Unintended Consequences

Unintended Consequences

At the beginning of this year I testified in Olympia on a two bills and gave a report on a STEM education committee I was a part of. While I was waiting my turn, I listened intently to all the other education-focused testimony. The more innovative and positively disruptive the bill, the more I heard the phrase “unintended consequences”. It became very apparent to me that was a code phrase for “we’re not going to go near it because it’s either too much work, we’ll lose control of the status quo or we’ll be put out of work since we won’t have the skills or guts to carry out something like this”.

I heard it again recently from a principal when I was in a meeting. I could not believe my ears. This coming from a person who was supposed to be flipping the script and making change for kids of color. I politely, in my own way, let him know that the reason education has not evolved is because there’s an aversion to taking calculated risks that would benefit students in the long run. Many educators (particularly those in decision making position) are afraid to fail in any way, so they hide behind phrases like “it’s not based in research” or “there may be unintended consequences”.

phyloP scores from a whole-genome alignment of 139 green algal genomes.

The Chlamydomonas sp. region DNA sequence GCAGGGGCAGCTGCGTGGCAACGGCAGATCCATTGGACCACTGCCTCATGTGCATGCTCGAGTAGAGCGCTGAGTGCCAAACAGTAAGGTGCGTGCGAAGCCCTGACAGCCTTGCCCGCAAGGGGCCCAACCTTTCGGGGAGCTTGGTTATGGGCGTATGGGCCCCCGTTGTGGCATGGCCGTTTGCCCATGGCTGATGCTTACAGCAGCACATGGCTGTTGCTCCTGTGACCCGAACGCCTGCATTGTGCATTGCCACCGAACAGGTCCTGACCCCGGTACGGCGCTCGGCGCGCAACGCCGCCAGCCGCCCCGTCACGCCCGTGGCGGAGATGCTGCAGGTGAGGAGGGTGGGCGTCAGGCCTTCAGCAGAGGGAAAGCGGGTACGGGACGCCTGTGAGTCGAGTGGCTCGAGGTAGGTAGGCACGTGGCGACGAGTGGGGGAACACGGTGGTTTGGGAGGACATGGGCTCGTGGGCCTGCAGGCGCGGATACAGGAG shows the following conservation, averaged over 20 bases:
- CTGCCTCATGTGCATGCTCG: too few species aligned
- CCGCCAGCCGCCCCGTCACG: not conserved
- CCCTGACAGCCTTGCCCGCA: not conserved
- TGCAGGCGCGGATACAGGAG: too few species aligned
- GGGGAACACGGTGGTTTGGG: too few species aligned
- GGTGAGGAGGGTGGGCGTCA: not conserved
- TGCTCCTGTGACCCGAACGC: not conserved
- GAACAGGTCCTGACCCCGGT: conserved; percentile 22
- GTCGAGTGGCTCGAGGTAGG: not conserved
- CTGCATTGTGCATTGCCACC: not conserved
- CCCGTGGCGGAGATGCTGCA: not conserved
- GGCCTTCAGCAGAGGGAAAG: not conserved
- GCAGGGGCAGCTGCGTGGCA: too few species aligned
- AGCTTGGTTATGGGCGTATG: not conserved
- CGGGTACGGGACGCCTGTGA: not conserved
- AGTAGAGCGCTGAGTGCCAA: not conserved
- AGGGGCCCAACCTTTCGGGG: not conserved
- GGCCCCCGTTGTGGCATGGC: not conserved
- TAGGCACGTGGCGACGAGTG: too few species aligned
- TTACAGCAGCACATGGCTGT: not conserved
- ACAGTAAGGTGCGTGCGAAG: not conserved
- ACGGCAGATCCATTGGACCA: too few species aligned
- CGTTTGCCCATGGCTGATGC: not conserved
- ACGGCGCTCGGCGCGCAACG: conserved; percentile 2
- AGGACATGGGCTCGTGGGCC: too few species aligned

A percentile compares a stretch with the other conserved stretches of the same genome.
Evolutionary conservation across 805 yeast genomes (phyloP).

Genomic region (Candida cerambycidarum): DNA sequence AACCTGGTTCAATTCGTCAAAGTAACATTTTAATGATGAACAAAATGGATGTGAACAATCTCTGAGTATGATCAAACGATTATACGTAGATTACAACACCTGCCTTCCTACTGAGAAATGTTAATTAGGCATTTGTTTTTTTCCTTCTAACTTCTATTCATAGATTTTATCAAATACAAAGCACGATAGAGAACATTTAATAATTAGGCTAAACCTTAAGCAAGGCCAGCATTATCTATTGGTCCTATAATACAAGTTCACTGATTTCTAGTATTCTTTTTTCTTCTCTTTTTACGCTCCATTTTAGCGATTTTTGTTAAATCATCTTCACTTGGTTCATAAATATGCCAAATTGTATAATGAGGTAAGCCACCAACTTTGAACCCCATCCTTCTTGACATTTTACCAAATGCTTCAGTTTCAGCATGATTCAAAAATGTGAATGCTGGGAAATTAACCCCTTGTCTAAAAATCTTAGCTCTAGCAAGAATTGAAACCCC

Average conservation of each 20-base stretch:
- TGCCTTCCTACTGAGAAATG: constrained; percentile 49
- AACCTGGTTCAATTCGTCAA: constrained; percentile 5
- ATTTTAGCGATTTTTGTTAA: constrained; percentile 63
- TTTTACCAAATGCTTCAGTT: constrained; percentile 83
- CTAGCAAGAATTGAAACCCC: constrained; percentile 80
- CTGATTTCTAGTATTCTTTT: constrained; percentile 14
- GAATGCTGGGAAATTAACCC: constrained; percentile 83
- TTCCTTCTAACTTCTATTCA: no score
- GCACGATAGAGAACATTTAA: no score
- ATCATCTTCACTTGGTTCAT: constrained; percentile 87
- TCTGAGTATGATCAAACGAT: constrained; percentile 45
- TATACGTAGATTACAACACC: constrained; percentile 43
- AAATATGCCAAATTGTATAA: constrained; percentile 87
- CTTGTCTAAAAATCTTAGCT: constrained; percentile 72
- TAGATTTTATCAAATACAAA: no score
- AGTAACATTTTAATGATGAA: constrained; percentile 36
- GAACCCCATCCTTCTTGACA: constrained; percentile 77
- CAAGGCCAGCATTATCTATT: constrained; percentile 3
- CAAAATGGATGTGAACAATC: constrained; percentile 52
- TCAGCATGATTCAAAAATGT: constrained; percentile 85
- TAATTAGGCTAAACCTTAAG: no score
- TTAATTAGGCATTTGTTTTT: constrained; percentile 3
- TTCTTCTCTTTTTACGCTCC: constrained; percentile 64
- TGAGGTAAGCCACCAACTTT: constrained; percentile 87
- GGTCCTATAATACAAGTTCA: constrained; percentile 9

I was telling this story to Zithri Saleem, our Director of Education and he mentioned a related discussion he heard that essentially asked this question: If everything that has happened in public education in the last 30 years was based on research that posed no threat of “unintended consequences”, then can we say what is and has been happening in public education was intentional?

If the answer is yes, are you OK with that?

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